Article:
“The Topeka School is a novel of exhilarating intellectual inquiry, penetrating social insight, and deep psychological sensitivity . . . To the extent that we can speak of a future at present, I think the future of the novel is here.”
—Sally Rooney, author of Normal People
A note from our Publisher and Ben Lerner’s editor, Mitzi Angel:
Ben Lerner is one of the most celebrated writers of his generation. Both Leaving the Atocha Station and 10:04 are known for their brilliance and humor—and for the unusual way they understand and describe how historical events insinuate themselves into our intimate relationships. These novels rank among the most significant works of literature composed in the twenty-first century, which makes it all the more extraordinary to describe his new book, The Topeka School, as a breakthrough.
But The Topeka School is a breakthrough. Only Lerner could have written it, and yet no one could have expected it. Set in Topeka in the 1990s, far from the cities through which Lerner’s previous two protagonists have wandered, it tells the story of Adam Gordon, a high school senior “whose hair is drawn into a ponytail while the sides of his head are shaved, a disastrous tonsorial compromise between the lefty household of his parents and the red state in which he was raised.” This novel is the history of that “lefty household,” told in his psychologist parents’ voices; it is also a disturbing, if often very funny, exploration of the forces that have led us to Trump. Unlike Adam’s horrible haircut, The Topeka School is utterly uncompromising: it confronts topics ranging from sexual abuse to racial appropriation to the bankruptcy of what passes for our political discourse. It does so with a courage and a clarity that ultimately leave one full of hope.
This is a great novel about the end of the twentieth century seen from our disastrous present. This is a great novel about reimagining one’s childhood seen from the perspective of one’s parents. And this is a great novel about language under pressure—from the obsession with speed in high school debate to freestyle rap to therapy to racist dog whistles of the New Right. But no matter Lerner’s topic, his own language is a tonic against despair: the way the historical and the personal are woven together in Lerner’s exquisite prose reinvigorates my sense of what literature can do now.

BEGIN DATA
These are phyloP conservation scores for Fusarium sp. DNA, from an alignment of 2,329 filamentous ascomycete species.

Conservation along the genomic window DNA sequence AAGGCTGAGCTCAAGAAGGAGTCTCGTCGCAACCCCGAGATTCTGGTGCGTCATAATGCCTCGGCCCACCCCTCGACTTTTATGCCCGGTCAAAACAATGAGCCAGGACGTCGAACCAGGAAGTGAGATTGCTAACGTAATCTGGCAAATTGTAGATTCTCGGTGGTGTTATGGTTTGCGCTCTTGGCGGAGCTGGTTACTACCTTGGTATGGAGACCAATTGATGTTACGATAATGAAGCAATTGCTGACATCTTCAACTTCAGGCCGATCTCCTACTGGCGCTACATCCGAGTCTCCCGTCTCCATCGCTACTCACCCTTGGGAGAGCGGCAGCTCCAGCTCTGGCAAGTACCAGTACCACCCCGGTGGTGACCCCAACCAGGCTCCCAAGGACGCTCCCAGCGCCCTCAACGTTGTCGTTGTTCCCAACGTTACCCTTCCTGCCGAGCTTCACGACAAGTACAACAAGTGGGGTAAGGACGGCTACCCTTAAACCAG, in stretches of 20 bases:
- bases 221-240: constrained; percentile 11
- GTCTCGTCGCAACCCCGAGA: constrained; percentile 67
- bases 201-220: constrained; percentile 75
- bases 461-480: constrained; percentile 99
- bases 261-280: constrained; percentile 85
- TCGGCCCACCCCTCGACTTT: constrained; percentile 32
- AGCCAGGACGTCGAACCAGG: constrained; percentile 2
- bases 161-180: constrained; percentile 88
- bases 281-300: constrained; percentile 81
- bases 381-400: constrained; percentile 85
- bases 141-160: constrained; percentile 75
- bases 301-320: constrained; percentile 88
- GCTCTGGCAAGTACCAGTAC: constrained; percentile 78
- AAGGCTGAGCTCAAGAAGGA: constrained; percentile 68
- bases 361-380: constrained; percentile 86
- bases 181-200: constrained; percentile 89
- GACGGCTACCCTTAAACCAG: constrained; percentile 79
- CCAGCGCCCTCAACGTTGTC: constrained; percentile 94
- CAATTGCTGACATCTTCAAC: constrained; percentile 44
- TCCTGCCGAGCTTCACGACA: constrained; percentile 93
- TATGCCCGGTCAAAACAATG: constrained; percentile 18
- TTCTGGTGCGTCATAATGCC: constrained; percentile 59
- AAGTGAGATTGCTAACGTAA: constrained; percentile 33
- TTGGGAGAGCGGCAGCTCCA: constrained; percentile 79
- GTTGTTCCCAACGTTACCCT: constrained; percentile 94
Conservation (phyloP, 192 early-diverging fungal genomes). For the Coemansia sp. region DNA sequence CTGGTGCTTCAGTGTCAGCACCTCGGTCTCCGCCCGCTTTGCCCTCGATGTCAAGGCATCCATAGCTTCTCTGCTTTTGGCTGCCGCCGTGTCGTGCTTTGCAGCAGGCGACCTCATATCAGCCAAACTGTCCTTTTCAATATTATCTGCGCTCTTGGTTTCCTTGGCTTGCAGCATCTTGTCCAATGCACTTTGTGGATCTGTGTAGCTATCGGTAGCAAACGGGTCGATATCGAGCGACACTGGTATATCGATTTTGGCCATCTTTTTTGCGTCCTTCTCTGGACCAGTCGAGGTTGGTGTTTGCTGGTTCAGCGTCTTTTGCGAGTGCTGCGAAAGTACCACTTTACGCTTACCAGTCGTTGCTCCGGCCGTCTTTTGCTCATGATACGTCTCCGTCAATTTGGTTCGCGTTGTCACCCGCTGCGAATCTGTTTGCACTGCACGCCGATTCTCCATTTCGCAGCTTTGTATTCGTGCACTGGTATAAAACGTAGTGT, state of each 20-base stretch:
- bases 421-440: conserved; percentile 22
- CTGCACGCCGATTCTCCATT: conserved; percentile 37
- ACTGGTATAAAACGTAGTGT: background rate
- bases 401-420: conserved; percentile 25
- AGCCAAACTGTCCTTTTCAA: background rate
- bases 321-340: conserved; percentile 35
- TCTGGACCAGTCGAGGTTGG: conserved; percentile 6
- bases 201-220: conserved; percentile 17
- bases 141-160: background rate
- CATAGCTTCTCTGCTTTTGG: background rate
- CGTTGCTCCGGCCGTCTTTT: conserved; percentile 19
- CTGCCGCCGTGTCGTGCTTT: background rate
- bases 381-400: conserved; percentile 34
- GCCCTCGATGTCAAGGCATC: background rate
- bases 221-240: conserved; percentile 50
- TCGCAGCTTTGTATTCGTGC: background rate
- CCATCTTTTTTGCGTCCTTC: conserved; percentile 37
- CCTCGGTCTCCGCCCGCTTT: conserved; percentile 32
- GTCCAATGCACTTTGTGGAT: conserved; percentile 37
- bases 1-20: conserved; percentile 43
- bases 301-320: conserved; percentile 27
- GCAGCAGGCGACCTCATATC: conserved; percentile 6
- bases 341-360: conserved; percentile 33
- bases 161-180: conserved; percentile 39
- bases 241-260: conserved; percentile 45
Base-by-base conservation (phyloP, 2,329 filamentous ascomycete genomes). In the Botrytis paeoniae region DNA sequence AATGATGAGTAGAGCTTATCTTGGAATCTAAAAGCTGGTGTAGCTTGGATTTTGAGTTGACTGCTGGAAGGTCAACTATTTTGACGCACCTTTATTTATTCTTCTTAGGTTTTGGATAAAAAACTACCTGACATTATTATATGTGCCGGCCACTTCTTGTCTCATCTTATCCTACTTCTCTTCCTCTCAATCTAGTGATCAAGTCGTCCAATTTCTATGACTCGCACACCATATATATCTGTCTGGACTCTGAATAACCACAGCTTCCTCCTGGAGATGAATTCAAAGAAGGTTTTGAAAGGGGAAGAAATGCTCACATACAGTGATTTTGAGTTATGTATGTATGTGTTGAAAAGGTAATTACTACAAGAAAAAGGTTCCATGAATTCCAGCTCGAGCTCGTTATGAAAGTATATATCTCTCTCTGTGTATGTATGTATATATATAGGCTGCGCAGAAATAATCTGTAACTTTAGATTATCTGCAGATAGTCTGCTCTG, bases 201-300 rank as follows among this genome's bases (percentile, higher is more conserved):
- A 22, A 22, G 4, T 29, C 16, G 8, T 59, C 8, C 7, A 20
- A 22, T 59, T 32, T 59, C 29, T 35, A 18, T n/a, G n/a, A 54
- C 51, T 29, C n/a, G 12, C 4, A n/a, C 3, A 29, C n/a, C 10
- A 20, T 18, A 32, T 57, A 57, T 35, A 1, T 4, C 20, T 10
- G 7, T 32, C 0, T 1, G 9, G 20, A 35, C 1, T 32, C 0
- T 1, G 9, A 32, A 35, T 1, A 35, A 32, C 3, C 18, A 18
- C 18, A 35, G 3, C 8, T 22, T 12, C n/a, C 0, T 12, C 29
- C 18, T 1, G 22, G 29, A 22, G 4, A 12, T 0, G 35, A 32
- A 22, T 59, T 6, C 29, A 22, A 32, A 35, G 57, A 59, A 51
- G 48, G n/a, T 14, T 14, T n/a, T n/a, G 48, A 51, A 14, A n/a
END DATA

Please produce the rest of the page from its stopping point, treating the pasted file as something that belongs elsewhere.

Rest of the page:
But no matter Lerner’s topic, his own language is a tonic against despair: the way the historical and the personal are woven together in Lerner’s exquisite prose reinvigorates my sense of what literature can do now.
Late in the book we encounter the following short parenthetical paragraph. Adam and his girlfriend, Amber, are having dinner with his parents at Topeka’s new sushi restaurant:
“(Brief moment of wonder when Amber discovered a ladybug on a leaf of iceberg lettuce in her salad, holding up the scarlet beetle on her chopstick. It had avoided the thick ginger dressing and so, when she blew on it, proved capable of flight.)”
You are about to encounter an intricate and compelling plot, powerful ideas, dramatic tension. They will—and should—be talked about for many years. But there are also in Lerner’s prose these little lyrical miracles, moments of beautiful, unmotivated wonder. I do not know how to describe them, but I believe you’ll feel them. Reading The Topeka School, I feel very alive.
The cover design is by FSG’s creative director Rodrigo Corral.
Ben Lerner was born in Topeka, Kansas, in 1979. He has received fellowships from the Fulbright, Guggenheim, and MacArthur Foundations, and is the author of the internationally acclaimed novels Leaving the Atocha Station and 10:04, and an essay, The Hatred of Poetry. His poetry collections include The Lichtenberg Figures, Angle of Yaw, and Mean Free Path. Lerner is a professor of English at Brooklyn College.